CABO MEXICAN GRILL | Restaurant Reviews | Pittsburgh | Pittsburgh City Paper


Cabo is part of the same Chicago-based restaurant development group that brought Red Star Tavern to Station Square, and out-and-about diners will notice some similarities in the decor. There's the same nightclub-lodge feel to it, with big dark red booths and rustic stone walls. Cabo is boomerang-shaped with a bar in one wing and an open kitchen in the middle. For fiesta atmosphere, they've hung black-and-white photos of Mexican scenes, a couple of stuffed sharks (or facsimiles thereof), and mounted a painted death's head above the bar (this is a festive skull like those one finds in Day of the Dead celebrations).

Our waitress brought chips and salsa right away. The chips were novelty-style, dyed a bright red, but were light and crisp. The salsa had a thick tomato base, and the intriguing flavor of roasted hot peppers. True to the advertising adage that you can't just eat one chip, we ordered more chips, this time with guacamole.

My companion and I often squabble over the correct recipe for guacamole, and I was pleased to discover Cabo's guac met my requirements. The bowl was filled with loosely mushed avocado to which no fillers (like sour cream) had been added. Small pieces of tomato and chunks of avocado gave the dip some heft. It had been lightly seasoned so that the creamy taste of the avocado remained. (I shy away from recipes where so much raw onion, garlic and peppers are added that the avocado merely becomes a suspending agent for those more powerful ingredients.)

We next split a bowl of tortilla soup. We were scraping the bowl when the waitress re-appeared to caution us we might find the soup "too hot." Too hot as in too spicy. Not at all we assured her. For my tastes, it had a nice kick, and I enjoyed picking the flavors out of the smooth puree: tomato, onion, garlic, maybe a little bean?

I had chosen one of the ensalada meals, the bizarrely named "Dos Gringos Chopped." It was meant to contain: tortilla chips, black beans, cojita cheese, tomatoes, corn, bacon, scallions, cucumber and mixed greens in a poblano honey-mustard dressing. For an extra two bucks, I asked for it with the fajita steak.

The salad looked great initially. There were a dozen strips of steak, and the whole thing was generously dusted in cojita cheese. To my surprise, the steak was cold (though it had only been an assumption on my part that it would be served hot off the grill), but it was tender, had a nice smoky flavor, and I like a cold-meat salad as much as a hot-meat salad.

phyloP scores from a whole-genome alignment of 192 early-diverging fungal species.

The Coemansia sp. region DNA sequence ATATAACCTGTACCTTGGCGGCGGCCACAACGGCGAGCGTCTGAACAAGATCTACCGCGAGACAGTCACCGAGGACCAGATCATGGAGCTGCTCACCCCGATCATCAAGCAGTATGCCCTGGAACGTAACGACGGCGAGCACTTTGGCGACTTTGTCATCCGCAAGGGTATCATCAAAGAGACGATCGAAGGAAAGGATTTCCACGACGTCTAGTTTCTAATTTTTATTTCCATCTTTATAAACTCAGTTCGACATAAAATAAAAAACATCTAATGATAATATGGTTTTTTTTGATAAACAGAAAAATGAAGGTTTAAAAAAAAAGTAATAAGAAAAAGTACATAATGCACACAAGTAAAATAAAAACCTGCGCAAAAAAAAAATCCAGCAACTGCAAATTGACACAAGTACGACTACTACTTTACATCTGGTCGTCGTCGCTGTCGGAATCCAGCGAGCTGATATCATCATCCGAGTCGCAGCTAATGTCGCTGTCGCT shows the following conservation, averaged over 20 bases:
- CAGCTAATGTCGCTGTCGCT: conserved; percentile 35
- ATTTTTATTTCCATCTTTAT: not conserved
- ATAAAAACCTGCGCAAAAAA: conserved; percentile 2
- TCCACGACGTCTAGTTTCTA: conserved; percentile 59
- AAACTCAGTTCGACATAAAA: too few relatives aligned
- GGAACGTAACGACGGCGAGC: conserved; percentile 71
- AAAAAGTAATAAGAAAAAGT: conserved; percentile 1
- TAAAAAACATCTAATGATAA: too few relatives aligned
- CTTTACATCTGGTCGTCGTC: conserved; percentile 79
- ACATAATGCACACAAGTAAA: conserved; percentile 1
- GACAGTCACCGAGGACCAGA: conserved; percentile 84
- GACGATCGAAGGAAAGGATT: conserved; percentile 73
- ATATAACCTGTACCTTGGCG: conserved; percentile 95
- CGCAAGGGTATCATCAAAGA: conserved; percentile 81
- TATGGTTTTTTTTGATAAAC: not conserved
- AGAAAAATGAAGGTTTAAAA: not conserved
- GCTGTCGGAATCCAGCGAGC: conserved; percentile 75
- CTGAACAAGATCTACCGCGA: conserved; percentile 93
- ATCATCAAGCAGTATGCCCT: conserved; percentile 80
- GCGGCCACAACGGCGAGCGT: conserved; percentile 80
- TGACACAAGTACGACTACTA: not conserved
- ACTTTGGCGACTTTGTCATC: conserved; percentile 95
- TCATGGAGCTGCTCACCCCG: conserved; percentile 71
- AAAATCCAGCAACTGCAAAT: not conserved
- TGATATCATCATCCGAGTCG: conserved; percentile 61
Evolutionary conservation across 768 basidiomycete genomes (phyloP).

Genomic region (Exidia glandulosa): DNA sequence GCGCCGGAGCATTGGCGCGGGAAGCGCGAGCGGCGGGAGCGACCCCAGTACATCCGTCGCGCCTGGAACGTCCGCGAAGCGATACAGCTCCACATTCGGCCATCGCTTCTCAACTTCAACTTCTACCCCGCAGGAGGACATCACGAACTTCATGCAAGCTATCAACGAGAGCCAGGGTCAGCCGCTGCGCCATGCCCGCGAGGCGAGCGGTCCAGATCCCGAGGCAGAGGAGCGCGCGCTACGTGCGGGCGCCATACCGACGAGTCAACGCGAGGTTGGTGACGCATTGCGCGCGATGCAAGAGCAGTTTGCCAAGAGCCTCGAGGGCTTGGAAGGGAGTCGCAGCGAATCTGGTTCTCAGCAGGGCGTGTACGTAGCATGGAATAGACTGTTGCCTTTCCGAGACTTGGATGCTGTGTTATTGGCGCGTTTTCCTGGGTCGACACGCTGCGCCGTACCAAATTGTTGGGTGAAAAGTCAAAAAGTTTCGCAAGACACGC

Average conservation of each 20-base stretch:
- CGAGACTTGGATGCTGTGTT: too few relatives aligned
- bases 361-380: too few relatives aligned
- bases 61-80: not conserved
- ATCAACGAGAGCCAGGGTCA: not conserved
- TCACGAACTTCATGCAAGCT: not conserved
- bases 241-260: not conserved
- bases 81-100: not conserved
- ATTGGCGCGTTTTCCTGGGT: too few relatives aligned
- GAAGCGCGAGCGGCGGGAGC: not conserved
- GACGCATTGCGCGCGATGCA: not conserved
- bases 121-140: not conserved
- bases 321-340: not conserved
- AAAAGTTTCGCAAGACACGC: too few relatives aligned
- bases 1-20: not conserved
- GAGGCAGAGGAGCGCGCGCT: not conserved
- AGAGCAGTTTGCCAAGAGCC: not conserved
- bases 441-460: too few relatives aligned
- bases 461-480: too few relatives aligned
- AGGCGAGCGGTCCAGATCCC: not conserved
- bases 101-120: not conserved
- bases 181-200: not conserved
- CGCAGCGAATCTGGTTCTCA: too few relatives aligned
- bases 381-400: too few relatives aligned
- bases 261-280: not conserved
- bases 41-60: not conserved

Digging further into the salad had disappointing results. "Mixed greens" was a generous description -- the majority of the lettuce was iceberg, much of it the thick, chunky flavorless portions. It had been cut some time ago, as the edges were browned. There were a few pieces of limp leaf lettuce and some large portions of watercress with the thick, bitter stalks attached. In some places, there was simply the stalk. (I'd have pegged the watercress for a garnish, but for the fact that I discovered it deep in the salad.) I had the impression that the entire salad had been mixed and dressed much earlier, contributing to a certain sogginess. The few tiny shredded pieces of carrot and red cabbage didn't really make this much of a leafy mix. There were no scallions, pieces of bacon or cucumbers, though I did find several chunks of chicken. It tasted okay, but frankly, this was a salad that had been assembled quite carelessly.

The combination platter my companion ordered was muy grande with a beef enchilada, a chicken enchilada, a crispy beef taco, a tamale, and sides of rice and beans. [[Instead of the usual refried bean--check this]], Cabo serves pinto beans, cooked soft with chili seasoning in a small separate bowl. I don't mind lots of cheese on everything, but the tamale exterior was swamped with a huge dollop of sour cream. Sour cream is generally not served with tamales; perhaps the beans could go on the plate, and the sour cream in the bowl, so diners could apply it as they desired.

Both our meals were large, and although flan or Key lime pie did sound tasty, I demurred. After all that food, what I really needed was a nap. * * 1/2


Subscribe to this thread:

Add a comment


© 2019 Pittsburgh City Paper

Website powered by Foundation

National Advertising by VMG Advertising